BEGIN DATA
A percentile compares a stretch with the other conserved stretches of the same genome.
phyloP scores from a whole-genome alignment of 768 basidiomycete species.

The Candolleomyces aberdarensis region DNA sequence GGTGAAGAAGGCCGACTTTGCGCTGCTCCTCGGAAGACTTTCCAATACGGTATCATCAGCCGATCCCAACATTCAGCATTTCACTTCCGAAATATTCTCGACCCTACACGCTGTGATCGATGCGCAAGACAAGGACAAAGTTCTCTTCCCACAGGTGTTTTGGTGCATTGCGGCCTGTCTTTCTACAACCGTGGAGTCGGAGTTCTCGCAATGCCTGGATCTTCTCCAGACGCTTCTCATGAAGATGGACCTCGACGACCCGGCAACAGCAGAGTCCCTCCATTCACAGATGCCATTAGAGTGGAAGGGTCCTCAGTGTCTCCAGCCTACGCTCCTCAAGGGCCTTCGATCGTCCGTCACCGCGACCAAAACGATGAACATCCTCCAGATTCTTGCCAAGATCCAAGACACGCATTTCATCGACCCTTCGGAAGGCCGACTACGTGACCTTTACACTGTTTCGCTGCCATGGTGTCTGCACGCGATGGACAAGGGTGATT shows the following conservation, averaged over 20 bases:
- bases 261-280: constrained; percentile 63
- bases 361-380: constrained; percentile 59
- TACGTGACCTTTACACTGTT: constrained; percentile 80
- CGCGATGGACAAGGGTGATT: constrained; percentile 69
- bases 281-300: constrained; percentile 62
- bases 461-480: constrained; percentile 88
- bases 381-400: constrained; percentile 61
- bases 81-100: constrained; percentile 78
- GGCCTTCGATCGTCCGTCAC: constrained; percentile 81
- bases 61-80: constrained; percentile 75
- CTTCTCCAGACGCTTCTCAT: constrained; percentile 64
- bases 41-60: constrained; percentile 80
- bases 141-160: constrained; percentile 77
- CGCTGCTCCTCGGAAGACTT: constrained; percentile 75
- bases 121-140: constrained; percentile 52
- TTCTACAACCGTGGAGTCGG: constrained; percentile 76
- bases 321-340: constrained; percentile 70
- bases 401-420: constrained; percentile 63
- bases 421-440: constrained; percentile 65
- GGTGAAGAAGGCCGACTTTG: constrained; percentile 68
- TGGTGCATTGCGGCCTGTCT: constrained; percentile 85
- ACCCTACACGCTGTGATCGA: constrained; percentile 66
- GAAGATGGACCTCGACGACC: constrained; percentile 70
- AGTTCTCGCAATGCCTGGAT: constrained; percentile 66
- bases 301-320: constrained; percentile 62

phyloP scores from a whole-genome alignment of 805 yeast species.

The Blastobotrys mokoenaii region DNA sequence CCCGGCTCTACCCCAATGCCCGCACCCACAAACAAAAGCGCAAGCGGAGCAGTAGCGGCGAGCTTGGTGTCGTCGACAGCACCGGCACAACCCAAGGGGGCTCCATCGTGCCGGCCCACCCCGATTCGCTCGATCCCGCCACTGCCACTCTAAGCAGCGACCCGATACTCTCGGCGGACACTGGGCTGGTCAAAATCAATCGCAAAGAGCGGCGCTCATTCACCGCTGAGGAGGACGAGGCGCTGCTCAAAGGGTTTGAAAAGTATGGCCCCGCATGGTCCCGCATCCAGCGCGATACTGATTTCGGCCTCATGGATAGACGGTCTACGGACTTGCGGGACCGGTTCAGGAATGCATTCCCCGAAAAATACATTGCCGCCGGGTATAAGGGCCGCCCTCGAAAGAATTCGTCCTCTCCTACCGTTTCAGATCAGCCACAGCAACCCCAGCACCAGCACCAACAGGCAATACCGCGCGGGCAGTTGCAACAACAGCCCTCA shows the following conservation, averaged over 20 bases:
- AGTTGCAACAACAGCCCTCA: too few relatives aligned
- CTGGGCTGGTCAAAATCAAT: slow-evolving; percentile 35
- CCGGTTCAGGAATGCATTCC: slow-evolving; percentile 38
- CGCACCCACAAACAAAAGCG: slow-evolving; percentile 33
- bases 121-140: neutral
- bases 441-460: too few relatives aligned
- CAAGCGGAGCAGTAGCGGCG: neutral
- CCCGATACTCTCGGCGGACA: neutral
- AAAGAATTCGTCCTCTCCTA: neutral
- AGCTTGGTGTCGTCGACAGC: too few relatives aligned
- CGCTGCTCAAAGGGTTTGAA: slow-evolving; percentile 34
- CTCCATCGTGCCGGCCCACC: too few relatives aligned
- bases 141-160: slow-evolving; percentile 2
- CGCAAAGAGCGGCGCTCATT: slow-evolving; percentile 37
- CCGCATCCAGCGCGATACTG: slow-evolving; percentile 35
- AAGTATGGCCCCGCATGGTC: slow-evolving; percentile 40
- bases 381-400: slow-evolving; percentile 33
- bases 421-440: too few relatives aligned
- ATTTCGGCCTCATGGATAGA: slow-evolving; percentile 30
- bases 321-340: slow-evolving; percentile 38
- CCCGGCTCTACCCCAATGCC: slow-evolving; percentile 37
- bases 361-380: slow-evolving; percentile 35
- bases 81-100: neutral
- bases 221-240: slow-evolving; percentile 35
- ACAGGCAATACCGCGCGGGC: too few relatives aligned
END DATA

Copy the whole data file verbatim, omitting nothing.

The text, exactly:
A percentile compares a stretch with the other conserved stretches of the same genome.
phyloP scores from a whole-genome alignment of 768 basidiomycete species.

The Candolleomyces aberdarensis region DNA sequence GGTGAAGAAGGCCGACTTTGCGCTGCTCCTCGGAAGACTTTCCAATACGGTATCATCAGCCGATCCCAACATTCAGCATTTCACTTCCGAAATATTCTCGACCCTACACGCTGTGATCGATGCGCAAGACAAGGACAAAGTTCTCTTCCCACAGGTGTTTTGGTGCATTGCGGCCTGTCTTTCTACAACCGTGGAGTCGGAGTTCTCGCAATGCCTGGATCTTCTCCAGACGCTTCTCATGAAGATGGACCTCGACGACCCGGCAACAGCAGAGTCCCTCCATTCACAGATGCCATTAGAGTGGAAGGGTCCTCAGTGTCTCCAGCCTACGCTCCTCAAGGGCCTTCGATCGTCCGTCACCGCGACCAAAACGATGAACATCCTCCAGATTCTTGCCAAGATCCAAGACACGCATTTCATCGACCCTTCGGAAGGCCGACTACGTGACCTTTACACTGTTTCGCTGCCATGGTGTCTGCACGCGATGGACAAGGGTGATT shows the following conservation, averaged over 20 bases:
- bases 261-280: constrained; percentile 63
- bases 361-380: constrained; percentile 59
- TACGTGACCTTTACACTGTT: constrained; percentile 80
- CGCGATGGACAAGGGTGATT: constrained; percentile 69
- bases 281-300: constrained; percentile 62
- bases 461-480: constrained; percentile 88
- bases 381-400: constrained; percentile 61
- bases 81-100: constrained; percentile 78
- GGCCTTCGATCGTCCGTCAC: constrained; percentile 81
- bases 61-80: constrained; percentile 75
- CTTCTCCAGACGCTTCTCAT: constrained; percentile 64
- bases 41-60: constrained; percentile 80
- bases 141-160: constrained; percentile 77
- CGCTGCTCCTCGGAAGACTT: constrained; percentile 75
- bases 121-140: constrained; percentile 52
- TTCTACAACCGTGGAGTCGG: constrained; percentile 76
- bases 321-340: constrained; percentile 70
- bases 401-420: constrained; percentile 63
- bases 421-440: constrained; percentile 65
- GGTGAAGAAGGCCGACTTTG: constrained; percentile 68
- TGGTGCATTGCGGCCTGTCT: constrained; percentile 85
- ACCCTACACGCTGTGATCGA: constrained; percentile 66
- GAAGATGGACCTCGACGACC: constrained; percentile 70
- AGTTCTCGCAATGCCTGGAT: constrained; percentile 66
- bases 301-320: constrained; percentile 62

phyloP scores from a whole-genome alignment of 805 yeast species.

The Blastobotrys mokoenaii region DNA sequence CCCGGCTCTACCCCAATGCCCGCACCCACAAACAAAAGCGCAAGCGGAGCAGTAGCGGCGAGCTTGGTGTCGTCGACAGCACCGGCACAACCCAAGGGGGCTCCATCGTGCCGGCCCACCCCGATTCGCTCGATCCCGCCACTGCCACTCTAAGCAGCGACCCGATACTCTCGGCGGACACTGGGCTGGTCAAAATCAATCGCAAAGAGCGGCGCTCATTCACCGCTGAGGAGGACGAGGCGCTGCTCAAAGGGTTTGAAAAGTATGGCCCCGCATGGTCCCGCATCCAGCGCGATACTGATTTCGGCCTCATGGATAGACGGTCTACGGACTTGCGGGACCGGTTCAGGAATGCATTCCCCGAAAAATACATTGCCGCCGGGTATAAGGGCCGCCCTCGAAAGAATTCGTCCTCTCCTACCGTTTCAGATCAGCCACAGCAACCCCAGCACCAGCACCAACAGGCAATACCGCGCGGGCAGTTGCAACAACAGCCCTCA shows the following conservation, averaged over 20 bases:
- AGTTGCAACAACAGCCCTCA: too few relatives aligned
- CTGGGCTGGTCAAAATCAAT: slow-evolving; percentile 35
- CCGGTTCAGGAATGCATTCC: slow-evolving; percentile 38
- CGCACCCACAAACAAAAGCG: slow-evolving; percentile 33
- bases 121-140: neutral
- bases 441-460: too few relatives aligned
- CAAGCGGAGCAGTAGCGGCG: neutral
- CCCGATACTCTCGGCGGACA: neutral
- AAAGAATTCGTCCTCTCCTA: neutral
- AGCTTGGTGTCGTCGACAGC: too few relatives aligned
- CGCTGCTCAAAGGGTTTGAA: slow-evolving; percentile 34
- CTCCATCGTGCCGGCCCACC: too few relatives aligned
- bases 141-160: slow-evolving; percentile 2
- CGCAAAGAGCGGCGCTCATT: slow-evolving; percentile 37
- CCGCATCCAGCGCGATACTG: slow-evolving; percentile 35
- AAGTATGGCCCCGCATGGTC: slow-evolving; percentile 40
- bases 381-400: slow-evolving; percentile 33
- bases 421-440: too few relatives aligned
- ATTTCGGCCTCATGGATAGA: slow-evolving; percentile 30
- bases 321-340: slow-evolving; percentile 38
- CCCGGCTCTACCCCAATGCC: slow-evolving; percentile 37
- bases 361-380: slow-evolving; percentile 35
- bases 81-100: neutral
- bases 221-240: slow-evolving; percentile 35
- ACAGGCAATACCGCGCGGGC: too few relatives aligned